Want to “Do” Tech or Teach Tech?

The press release for a new book called “200 Best Jobs for College Graduates” included some IT salary information. I was a bit surprised by the low starting salaries. My in-college daughter wants to be a teacher, and the starting salary for a brand new college graduate in the district that employs my wife is $45,000. That beats all but one of the “best” jobs in the press release.

For examples, the book says “Network Systems and Data Communications Analysts” get an average starting salary of $40,100. Compare that to “Computer Support Specialists” who get an average starting salary of just under $26k. That $45k for a teacher doesn't look so bad all of a sudden, does it? And remember the best hook for many teachers: 12 plus weeks of paid vacation.

In fairness, let me remind you of the bad part of teaching: students. You'll see bunches of them every day, and all, by definition, are ignorant. It's your job to make them less ignorant in spite of their best efforts to ensure your failure, and theirs.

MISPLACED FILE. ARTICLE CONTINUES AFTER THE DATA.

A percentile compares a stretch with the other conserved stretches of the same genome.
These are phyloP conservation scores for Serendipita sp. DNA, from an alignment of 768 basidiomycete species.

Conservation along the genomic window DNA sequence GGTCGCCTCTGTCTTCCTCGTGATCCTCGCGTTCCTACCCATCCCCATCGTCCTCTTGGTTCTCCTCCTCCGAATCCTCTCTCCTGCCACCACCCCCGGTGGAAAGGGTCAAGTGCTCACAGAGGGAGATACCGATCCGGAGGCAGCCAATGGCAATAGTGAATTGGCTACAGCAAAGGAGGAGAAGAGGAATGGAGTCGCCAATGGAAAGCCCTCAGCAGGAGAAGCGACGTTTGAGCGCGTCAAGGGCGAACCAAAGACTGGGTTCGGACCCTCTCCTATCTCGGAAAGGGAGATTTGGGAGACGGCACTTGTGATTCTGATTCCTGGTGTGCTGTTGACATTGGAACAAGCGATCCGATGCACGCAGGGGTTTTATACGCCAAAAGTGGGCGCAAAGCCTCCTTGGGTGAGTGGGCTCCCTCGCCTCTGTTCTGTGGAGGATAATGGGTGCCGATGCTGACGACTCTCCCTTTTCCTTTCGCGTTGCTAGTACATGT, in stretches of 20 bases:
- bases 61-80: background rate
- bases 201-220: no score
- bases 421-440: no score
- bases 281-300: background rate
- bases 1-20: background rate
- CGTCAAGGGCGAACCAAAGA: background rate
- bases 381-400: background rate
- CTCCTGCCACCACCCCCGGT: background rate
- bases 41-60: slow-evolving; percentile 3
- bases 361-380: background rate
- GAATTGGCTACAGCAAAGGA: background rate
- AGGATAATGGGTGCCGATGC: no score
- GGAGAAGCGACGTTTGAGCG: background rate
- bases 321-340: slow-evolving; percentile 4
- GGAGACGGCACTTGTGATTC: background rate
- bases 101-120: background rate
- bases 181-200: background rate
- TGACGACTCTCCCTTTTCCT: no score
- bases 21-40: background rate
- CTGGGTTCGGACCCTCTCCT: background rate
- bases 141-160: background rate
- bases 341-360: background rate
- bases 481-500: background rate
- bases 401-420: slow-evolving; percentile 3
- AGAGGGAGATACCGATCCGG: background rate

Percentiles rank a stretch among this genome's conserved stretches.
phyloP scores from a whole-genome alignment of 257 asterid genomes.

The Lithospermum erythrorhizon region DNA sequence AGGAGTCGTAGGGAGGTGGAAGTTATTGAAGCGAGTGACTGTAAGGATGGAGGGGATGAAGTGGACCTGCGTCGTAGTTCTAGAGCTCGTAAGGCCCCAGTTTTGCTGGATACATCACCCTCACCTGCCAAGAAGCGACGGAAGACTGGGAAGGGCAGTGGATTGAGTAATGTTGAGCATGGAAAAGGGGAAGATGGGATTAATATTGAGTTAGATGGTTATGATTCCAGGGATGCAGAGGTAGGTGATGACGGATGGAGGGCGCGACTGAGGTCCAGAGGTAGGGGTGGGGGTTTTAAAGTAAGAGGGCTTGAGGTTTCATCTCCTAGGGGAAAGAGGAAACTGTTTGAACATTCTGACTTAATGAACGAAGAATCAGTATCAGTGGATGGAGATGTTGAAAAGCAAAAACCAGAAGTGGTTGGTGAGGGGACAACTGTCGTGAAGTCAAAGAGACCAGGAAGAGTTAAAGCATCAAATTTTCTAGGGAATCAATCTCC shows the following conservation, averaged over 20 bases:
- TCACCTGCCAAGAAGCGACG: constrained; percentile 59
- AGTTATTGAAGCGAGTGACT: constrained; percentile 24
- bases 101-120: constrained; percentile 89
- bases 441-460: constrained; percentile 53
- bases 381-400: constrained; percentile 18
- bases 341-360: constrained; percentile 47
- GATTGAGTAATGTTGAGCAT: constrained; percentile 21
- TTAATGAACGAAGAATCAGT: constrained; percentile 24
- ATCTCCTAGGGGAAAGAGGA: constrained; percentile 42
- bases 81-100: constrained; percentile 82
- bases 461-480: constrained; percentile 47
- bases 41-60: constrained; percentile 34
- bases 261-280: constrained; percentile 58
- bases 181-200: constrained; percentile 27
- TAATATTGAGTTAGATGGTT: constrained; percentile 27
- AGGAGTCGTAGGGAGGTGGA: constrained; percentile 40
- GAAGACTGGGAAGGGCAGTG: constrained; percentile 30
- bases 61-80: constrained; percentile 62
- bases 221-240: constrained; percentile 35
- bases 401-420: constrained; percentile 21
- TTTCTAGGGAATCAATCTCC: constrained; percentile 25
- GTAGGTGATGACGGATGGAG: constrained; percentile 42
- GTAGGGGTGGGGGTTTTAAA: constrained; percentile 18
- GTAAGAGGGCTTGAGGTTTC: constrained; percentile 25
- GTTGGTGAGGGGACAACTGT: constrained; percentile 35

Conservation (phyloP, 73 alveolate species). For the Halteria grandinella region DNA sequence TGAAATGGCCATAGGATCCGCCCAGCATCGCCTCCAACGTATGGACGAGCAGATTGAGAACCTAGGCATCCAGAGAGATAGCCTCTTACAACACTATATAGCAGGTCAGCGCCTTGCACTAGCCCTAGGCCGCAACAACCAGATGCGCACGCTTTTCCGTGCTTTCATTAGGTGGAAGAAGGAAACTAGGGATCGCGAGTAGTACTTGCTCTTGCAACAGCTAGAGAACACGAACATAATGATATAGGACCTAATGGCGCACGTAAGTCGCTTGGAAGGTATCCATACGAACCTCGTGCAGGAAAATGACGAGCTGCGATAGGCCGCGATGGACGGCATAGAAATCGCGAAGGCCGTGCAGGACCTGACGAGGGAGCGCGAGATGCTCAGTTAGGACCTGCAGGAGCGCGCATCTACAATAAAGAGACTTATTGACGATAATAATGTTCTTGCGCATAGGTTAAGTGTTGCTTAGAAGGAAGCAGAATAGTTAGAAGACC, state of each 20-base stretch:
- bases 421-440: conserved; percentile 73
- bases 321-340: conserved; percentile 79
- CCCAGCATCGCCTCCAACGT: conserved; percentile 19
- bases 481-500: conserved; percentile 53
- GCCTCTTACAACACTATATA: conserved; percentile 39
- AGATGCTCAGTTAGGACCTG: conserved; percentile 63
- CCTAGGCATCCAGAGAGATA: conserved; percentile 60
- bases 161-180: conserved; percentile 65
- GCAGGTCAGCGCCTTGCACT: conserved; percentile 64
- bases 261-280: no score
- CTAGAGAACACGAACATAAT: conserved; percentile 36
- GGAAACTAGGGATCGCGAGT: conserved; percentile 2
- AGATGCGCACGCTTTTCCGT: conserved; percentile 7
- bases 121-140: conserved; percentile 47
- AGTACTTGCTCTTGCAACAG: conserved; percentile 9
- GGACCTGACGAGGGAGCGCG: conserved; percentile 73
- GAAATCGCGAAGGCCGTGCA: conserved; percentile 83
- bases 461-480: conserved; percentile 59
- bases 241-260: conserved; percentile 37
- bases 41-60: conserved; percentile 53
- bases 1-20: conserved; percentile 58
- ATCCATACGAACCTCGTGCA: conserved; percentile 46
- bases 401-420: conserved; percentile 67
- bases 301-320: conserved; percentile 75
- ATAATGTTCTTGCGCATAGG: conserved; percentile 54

But even teachers who don't really like kids agree that even worse than students are school administrators. I have to say, after seeing our local administration up close and personal over the past few years in my work with the PTA council, school executives win the prize for Least Enlightened Management in every such contest.

That said, the starting salary is the starting salary. My wife has taught for a dozen years and loves it. You can find out if you like teaching and get paid at the same time by substituting. Rates per day in our area range from $60 to $100 depending on the district and your number of days subbing, and you generally only need about 60 hours of college credit to qualify to be a sub. School districts usually offer tuition reimbursement for further school work. One fellow teacher of my wife's is getting her student loans forgiven by teaching in a lower income school.

You won't find many public school teaching positions in technology, unfortunately. But if you minored in math or science and pass the qualifying test, schools will roll out their red carpet. They'll even be happy if you want to teach English or History.

The highest paying job listed in the book press release? Actuaries, starting at $48,750. Unfortunately, they only list 3,245 annual openings. School districts are scrambling to find qualified teachers, and there are tens of thousands of openings per year.

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